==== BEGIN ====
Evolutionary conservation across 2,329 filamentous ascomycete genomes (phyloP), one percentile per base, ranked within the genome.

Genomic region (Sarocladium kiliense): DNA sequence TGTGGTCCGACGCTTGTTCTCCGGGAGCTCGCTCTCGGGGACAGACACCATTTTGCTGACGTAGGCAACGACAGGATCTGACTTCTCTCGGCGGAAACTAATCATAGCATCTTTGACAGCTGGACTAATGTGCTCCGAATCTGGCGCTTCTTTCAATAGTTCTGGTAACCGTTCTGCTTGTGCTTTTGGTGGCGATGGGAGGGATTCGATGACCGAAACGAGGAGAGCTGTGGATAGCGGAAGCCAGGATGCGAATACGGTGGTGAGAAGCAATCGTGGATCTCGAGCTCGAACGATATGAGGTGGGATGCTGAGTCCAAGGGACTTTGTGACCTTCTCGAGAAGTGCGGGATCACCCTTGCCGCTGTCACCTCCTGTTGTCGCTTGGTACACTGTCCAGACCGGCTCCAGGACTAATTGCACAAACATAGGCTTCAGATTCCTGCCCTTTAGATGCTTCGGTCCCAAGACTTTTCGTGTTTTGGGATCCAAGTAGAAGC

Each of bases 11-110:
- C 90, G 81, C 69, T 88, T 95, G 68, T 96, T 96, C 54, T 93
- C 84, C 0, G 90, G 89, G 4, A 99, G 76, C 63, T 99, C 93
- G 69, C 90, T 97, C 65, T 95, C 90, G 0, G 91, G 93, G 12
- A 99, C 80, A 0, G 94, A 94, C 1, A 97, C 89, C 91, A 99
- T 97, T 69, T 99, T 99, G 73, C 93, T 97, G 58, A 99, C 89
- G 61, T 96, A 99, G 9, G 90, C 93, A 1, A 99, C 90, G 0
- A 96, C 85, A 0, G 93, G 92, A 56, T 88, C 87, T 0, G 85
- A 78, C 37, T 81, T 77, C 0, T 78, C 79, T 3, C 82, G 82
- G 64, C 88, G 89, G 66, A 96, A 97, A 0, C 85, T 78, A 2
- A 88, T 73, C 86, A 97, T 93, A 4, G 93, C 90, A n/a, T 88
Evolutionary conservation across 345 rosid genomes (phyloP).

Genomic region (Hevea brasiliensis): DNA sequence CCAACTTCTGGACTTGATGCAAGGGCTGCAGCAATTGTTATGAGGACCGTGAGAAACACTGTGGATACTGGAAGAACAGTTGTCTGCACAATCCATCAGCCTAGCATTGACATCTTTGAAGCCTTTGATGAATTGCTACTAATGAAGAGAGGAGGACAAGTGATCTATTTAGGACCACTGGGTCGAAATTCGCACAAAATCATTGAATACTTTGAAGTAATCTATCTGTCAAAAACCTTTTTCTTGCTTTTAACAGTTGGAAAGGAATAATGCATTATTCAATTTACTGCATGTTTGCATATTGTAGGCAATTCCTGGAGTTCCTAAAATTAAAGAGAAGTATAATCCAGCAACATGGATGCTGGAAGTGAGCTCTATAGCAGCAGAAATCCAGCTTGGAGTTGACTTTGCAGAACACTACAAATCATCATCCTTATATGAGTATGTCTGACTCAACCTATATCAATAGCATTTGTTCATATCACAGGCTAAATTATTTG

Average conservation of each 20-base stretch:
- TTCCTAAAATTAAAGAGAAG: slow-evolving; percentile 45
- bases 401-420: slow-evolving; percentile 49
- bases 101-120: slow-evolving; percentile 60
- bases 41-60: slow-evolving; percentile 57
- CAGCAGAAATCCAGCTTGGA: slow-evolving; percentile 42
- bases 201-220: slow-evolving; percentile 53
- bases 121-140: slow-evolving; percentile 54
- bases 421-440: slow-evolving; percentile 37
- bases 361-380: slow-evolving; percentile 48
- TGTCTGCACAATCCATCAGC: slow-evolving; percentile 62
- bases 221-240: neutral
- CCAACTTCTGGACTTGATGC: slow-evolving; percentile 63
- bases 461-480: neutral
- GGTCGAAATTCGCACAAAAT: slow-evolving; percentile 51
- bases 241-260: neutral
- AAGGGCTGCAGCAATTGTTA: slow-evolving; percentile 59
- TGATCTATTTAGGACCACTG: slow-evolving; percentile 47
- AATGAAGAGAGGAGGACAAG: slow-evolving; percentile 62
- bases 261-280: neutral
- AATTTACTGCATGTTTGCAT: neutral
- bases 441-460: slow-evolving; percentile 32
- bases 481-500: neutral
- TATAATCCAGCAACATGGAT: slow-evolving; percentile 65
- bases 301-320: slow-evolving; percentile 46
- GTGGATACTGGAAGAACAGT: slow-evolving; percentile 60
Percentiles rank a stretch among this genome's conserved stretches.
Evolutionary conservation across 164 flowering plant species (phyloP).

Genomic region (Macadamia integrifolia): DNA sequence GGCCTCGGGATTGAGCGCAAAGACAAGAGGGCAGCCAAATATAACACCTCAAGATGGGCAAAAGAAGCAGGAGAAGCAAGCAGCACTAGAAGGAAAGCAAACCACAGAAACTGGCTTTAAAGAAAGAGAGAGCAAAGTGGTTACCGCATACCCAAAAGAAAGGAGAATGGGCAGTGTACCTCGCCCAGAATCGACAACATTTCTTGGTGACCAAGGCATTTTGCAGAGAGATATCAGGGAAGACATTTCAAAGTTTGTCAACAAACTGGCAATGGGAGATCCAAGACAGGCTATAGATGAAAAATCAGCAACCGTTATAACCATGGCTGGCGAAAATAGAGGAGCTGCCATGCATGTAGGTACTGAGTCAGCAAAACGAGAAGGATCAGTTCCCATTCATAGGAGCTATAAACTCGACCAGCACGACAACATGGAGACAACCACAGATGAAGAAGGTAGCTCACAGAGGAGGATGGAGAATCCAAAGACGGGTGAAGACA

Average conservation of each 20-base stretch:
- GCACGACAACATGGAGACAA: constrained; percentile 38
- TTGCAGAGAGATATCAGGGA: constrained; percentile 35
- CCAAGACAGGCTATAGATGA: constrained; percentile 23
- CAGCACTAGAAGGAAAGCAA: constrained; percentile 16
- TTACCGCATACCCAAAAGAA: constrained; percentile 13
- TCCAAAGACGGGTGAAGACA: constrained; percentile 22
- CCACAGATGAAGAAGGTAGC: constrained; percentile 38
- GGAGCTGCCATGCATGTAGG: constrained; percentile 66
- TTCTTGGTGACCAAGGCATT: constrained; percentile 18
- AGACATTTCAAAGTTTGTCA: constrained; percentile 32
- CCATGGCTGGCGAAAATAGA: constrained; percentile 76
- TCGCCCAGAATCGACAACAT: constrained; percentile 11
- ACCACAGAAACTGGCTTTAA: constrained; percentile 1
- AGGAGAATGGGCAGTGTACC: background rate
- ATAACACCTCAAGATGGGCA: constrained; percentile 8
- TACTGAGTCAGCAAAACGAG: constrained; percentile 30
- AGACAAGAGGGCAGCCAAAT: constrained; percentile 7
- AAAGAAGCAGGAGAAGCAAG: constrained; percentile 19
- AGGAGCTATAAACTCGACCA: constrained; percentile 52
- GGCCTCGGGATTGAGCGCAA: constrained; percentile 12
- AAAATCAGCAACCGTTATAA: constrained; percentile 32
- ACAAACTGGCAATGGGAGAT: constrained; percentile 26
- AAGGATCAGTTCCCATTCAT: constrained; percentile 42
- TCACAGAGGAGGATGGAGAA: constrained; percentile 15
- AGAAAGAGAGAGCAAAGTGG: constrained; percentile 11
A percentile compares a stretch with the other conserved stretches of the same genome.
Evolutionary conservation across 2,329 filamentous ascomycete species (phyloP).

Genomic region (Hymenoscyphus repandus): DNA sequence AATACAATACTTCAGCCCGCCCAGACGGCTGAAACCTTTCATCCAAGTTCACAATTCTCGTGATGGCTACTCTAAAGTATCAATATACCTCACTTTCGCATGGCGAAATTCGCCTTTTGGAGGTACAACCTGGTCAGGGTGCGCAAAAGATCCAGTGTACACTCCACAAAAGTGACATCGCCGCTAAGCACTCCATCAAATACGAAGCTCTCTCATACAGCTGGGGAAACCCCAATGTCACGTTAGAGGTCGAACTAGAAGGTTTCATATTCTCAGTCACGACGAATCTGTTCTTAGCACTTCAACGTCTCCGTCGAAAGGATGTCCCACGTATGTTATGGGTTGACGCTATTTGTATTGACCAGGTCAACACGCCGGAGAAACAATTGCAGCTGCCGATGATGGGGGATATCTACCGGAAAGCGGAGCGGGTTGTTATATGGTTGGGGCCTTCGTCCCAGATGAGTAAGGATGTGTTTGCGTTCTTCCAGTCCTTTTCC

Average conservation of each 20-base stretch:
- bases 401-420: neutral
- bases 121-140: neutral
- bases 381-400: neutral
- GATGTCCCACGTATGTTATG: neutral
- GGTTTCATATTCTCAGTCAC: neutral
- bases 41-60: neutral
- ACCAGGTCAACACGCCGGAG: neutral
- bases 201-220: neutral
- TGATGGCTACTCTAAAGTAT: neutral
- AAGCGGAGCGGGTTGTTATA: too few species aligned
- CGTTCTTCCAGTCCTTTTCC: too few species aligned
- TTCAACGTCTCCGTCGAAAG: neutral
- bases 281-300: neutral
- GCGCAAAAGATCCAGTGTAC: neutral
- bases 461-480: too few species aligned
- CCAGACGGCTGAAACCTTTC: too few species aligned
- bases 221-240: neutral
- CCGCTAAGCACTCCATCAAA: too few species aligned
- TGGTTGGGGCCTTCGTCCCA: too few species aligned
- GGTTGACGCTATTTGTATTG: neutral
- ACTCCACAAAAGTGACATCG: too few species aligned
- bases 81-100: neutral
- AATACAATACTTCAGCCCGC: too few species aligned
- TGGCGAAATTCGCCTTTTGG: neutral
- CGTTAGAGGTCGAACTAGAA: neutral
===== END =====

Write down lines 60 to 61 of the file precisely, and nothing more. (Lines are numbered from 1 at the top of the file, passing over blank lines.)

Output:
- ATAACACCTCAAGATGGGCA: constrained; percentile 8
- TACTGAGTCAGCAAAACGAG: constrained; percentile 30